BRUSSELS - The EU must boost its defences against cyberattacks, which have fallen behind the modern world's reliance on the internet and mobile devices, the bloc's security chief warned Thursday.
Brussels will give 10.8 million euros ($12 million) to 14 EU countries to boost their cyber response teams following this week's massive global cyberattack, Security Commissioner Julian King said.
"We're living through an attack right now. That attack, the recent WannaCry attack and other recent attacks serve graphically to illustrate that the cyber threats we face are growing very seriously" King told reporters.
"Our current dependence on the internet and connected devices and technology is at the moment currently greater than our ability to protect ourselves, and we need to do something about that," King said.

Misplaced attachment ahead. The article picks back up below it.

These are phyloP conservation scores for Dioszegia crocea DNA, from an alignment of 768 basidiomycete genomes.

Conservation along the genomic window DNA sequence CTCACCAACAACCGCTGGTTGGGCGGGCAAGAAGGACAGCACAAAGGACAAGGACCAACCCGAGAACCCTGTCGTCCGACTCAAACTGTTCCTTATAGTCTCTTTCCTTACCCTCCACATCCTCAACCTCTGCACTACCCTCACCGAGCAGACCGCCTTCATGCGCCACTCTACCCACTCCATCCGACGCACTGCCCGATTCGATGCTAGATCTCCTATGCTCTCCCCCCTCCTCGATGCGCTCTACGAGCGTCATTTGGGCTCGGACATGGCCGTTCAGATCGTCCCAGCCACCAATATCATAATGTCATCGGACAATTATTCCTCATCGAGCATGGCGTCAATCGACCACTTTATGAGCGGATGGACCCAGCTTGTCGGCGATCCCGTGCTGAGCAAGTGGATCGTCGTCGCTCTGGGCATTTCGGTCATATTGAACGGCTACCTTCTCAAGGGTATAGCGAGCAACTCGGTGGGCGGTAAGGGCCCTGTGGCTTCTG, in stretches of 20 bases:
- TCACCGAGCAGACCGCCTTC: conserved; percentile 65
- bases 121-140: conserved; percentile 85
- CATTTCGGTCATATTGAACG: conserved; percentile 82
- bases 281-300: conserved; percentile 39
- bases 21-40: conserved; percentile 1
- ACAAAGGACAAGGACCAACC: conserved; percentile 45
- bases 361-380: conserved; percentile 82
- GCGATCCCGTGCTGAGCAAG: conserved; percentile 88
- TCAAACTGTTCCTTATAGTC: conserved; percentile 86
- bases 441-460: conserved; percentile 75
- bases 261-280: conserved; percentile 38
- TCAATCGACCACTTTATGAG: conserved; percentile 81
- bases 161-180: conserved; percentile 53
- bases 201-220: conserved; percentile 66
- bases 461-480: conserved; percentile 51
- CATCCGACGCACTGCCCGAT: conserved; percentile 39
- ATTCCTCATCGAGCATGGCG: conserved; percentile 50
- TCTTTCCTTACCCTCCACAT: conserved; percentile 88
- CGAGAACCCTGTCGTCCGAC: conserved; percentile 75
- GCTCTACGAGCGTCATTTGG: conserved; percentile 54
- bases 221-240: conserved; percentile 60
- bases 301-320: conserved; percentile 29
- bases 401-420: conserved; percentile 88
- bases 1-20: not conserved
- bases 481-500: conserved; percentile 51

The latest series of cyberattacks began in Ukraine on Tuesday, hitting government and corporate computer systems across the world as the so-called Petya virus spread to western Europe and across the Atlantic.
The British commissioner to the European Union said that cyberattacks were becoming "more strategic because they endanger critical infrastructure and indeed our democratic processes."
In addition the extra funding for national cyber response centres, he said there should also be extra support for the EU police agency Europol's cybercrime department.
Europol said Wednesday that the latest cyberattacks were similar to last month's WannaCry ransomware havoc but "more sophisticated".
Nato warned on Wednesday that cyberattacks could potentially trigger the 29-nation military alliance's mutual defence guarantee, while making a similar call to strengthen cyber defences.